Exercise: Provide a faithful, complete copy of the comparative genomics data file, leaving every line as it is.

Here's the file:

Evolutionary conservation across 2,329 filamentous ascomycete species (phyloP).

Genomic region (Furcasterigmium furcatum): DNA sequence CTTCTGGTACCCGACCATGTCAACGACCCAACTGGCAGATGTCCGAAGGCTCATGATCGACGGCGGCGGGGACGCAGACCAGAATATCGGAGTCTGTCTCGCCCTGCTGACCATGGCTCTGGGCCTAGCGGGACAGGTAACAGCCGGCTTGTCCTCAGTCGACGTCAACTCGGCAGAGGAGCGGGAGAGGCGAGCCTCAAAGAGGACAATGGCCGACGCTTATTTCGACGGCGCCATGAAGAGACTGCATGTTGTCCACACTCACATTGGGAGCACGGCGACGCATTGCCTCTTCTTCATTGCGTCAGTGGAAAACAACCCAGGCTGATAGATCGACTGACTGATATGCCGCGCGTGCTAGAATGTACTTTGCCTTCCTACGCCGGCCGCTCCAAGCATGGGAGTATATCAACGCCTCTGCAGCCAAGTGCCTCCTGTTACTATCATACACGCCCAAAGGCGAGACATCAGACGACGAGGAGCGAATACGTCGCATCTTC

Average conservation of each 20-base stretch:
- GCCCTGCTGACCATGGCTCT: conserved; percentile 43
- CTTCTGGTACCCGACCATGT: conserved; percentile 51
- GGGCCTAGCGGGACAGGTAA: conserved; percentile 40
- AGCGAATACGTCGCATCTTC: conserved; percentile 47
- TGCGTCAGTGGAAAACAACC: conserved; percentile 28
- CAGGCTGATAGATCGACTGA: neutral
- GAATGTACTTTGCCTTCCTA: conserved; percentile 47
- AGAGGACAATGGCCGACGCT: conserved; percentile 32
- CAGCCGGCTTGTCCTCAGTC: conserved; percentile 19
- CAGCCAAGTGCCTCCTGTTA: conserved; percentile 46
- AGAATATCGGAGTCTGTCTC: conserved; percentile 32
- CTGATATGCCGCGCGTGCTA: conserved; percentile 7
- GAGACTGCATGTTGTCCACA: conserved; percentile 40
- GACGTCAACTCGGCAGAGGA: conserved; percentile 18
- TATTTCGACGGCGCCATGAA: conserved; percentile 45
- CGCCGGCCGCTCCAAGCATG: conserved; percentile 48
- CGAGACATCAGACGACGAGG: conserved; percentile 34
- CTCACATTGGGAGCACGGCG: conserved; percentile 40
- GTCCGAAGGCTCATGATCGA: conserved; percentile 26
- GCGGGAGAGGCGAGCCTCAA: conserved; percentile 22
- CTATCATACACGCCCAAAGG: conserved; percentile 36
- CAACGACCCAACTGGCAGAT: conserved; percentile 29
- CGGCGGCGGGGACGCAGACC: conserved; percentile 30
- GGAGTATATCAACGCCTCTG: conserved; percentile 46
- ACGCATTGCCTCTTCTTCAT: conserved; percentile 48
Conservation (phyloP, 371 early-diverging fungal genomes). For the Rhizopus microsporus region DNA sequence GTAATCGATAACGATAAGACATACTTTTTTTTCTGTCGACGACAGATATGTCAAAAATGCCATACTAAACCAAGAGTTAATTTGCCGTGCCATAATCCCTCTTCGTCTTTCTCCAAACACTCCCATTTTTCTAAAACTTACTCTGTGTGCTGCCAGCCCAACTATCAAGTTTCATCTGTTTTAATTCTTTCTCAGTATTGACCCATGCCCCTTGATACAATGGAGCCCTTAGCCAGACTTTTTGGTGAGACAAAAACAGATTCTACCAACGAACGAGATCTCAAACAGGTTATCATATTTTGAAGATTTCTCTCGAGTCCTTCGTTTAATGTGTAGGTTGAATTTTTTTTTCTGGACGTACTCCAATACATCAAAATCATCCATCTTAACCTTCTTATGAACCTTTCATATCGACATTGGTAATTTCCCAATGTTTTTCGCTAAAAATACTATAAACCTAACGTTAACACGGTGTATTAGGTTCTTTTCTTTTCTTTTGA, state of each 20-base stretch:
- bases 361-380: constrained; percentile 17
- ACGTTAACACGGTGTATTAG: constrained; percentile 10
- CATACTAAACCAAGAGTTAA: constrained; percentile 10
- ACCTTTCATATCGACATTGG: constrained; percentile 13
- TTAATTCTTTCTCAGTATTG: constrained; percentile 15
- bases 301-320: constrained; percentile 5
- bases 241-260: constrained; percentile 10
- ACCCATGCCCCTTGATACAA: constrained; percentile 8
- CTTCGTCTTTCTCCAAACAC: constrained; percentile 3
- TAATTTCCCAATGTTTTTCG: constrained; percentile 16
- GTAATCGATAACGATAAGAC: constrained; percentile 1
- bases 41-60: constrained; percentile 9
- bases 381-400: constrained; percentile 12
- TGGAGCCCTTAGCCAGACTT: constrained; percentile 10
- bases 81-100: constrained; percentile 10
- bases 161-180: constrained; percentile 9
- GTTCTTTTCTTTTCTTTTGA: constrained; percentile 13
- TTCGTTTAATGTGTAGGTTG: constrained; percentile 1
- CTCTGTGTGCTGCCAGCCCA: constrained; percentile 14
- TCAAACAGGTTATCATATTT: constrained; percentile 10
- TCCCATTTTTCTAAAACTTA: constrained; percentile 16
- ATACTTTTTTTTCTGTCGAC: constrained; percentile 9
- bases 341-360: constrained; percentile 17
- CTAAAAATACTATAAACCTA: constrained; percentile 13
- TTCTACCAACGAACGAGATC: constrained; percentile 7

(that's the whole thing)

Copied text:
Evolutionary conservation across 2,329 filamentous ascomycete species (phyloP).

Genomic region (Furcasterigmium furcatum): DNA sequence CTTCTGGTACCCGACCATGTCAACGACCCAACTGGCAGATGTCCGAAGGCTCATGATCGACGGCGGCGGGGACGCAGACCAGAATATCGGAGTCTGTCTCGCCCTGCTGACCATGGCTCTGGGCCTAGCGGGACAGGTAACAGCCGGCTTGTCCTCAGTCGACGTCAACTCGGCAGAGGAGCGGGAGAGGCGAGCCTCAAAGAGGACAATGGCCGACGCTTATTTCGACGGCGCCATGAAGAGACTGCATGTTGTCCACACTCACATTGGGAGCACGGCGACGCATTGCCTCTTCTTCATTGCGTCAGTGGAAAACAACCCAGGCTGATAGATCGACTGACTGATATGCCGCGCGTGCTAGAATGTACTTTGCCTTCCTACGCCGGCCGCTCCAAGCATGGGAGTATATCAACGCCTCTGCAGCCAAGTGCCTCCTGTTACTATCATACACGCCCAAAGGCGAGACATCAGACGACGAGGAGCGAATACGTCGCATCTTC

Average conservation of each 20-base stretch:
- GCCCTGCTGACCATGGCTCT: conserved; percentile 43
- CTTCTGGTACCCGACCATGT: conserved; percentile 51
- GGGCCTAGCGGGACAGGTAA: conserved; percentile 40
- AGCGAATACGTCGCATCTTC: conserved; percentile 47
- TGCGTCAGTGGAAAACAACC: conserved; percentile 28
- CAGGCTGATAGATCGACTGA: neutral
- GAATGTACTTTGCCTTCCTA: conserved; percentile 47
- AGAGGACAATGGCCGACGCT: conserved; percentile 32
- CAGCCGGCTTGTCCTCAGTC: conserved; percentile 19
- CAGCCAAGTGCCTCCTGTTA: conserved; percentile 46
- AGAATATCGGAGTCTGTCTC: conserved; percentile 32
- CTGATATGCCGCGCGTGCTA: conserved; percentile 7
- GAGACTGCATGTTGTCCACA: conserved; percentile 40
- GACGTCAACTCGGCAGAGGA: conserved; percentile 18
- TATTTCGACGGCGCCATGAA: conserved; percentile 45
- CGCCGGCCGCTCCAAGCATG: conserved; percentile 48
- CGAGACATCAGACGACGAGG: conserved; percentile 34
- CTCACATTGGGAGCACGGCG: conserved; percentile 40
- GTCCGAAGGCTCATGATCGA: conserved; percentile 26
- GCGGGAGAGGCGAGCCTCAA: conserved; percentile 22
- CTATCATACACGCCCAAAGG: conserved; percentile 36
- CAACGACCCAACTGGCAGAT: conserved; percentile 29
- CGGCGGCGGGGACGCAGACC: conserved; percentile 30
- GGAGTATATCAACGCCTCTG: conserved; percentile 46
- ACGCATTGCCTCTTCTTCAT: conserved; percentile 48
Conservation (phyloP, 371 early-diverging fungal genomes). For the Rhizopus microsporus region DNA sequence GTAATCGATAACGATAAGACATACTTTTTTTTCTGTCGACGACAGATATGTCAAAAATGCCATACTAAACCAAGAGTTAATTTGCCGTGCCATAATCCCTCTTCGTCTTTCTCCAAACACTCCCATTTTTCTAAAACTTACTCTGTGTGCTGCCAGCCCAACTATCAAGTTTCATCTGTTTTAATTCTTTCTCAGTATTGACCCATGCCCCTTGATACAATGGAGCCCTTAGCCAGACTTTTTGGTGAGACAAAAACAGATTCTACCAACGAACGAGATCTCAAACAGGTTATCATATTTTGAAGATTTCTCTCGAGTCCTTCGTTTAATGTGTAGGTTGAATTTTTTTTTCTGGACGTACTCCAATACATCAAAATCATCCATCTTAACCTTCTTATGAACCTTTCATATCGACATTGGTAATTTCCCAATGTTTTTCGCTAAAAATACTATAAACCTAACGTTAACACGGTGTATTAGGTTCTTTTCTTTTCTTTTGA, state of each 20-base stretch:
- bases 361-380: constrained; percentile 17
- ACGTTAACACGGTGTATTAG: constrained; percentile 10
- CATACTAAACCAAGAGTTAA: constrained; percentile 10
- ACCTTTCATATCGACATTGG: constrained; percentile 13
- TTAATTCTTTCTCAGTATTG: constrained; percentile 15
- bases 301-320: constrained; percentile 5
- bases 241-260: constrained; percentile 10
- ACCCATGCCCCTTGATACAA: constrained; percentile 8
- CTTCGTCTTTCTCCAAACAC: constrained; percentile 3
- TAATTTCCCAATGTTTTTCG: constrained; percentile 16
- GTAATCGATAACGATAAGAC: constrained; percentile 1
- bases 41-60: constrained; percentile 9
- bases 381-400: constrained; percentile 12
- TGGAGCCCTTAGCCAGACTT: constrained; percentile 10
- bases 81-100: constrained; percentile 10
- bases 161-180: constrained; percentile 9
- GTTCTTTTCTTTTCTTTTGA: constrained; percentile 13
- TTCGTTTAATGTGTAGGTTG: constrained; percentile 1
- CTCTGTGTGCTGCCAGCCCA: constrained; percentile 14
- TCAAACAGGTTATCATATTT: constrained; percentile 10
- TCCCATTTTTCTAAAACTTA: constrained; percentile 16
- ATACTTTTTTTTCTGTCGAC: constrained; percentile 9
- bases 341-360: constrained; percentile 17
- CTAAAAATACTATAAACCTA: constrained; percentile 13
- TTCTACCAACGAACGAGATC: constrained; percentile 7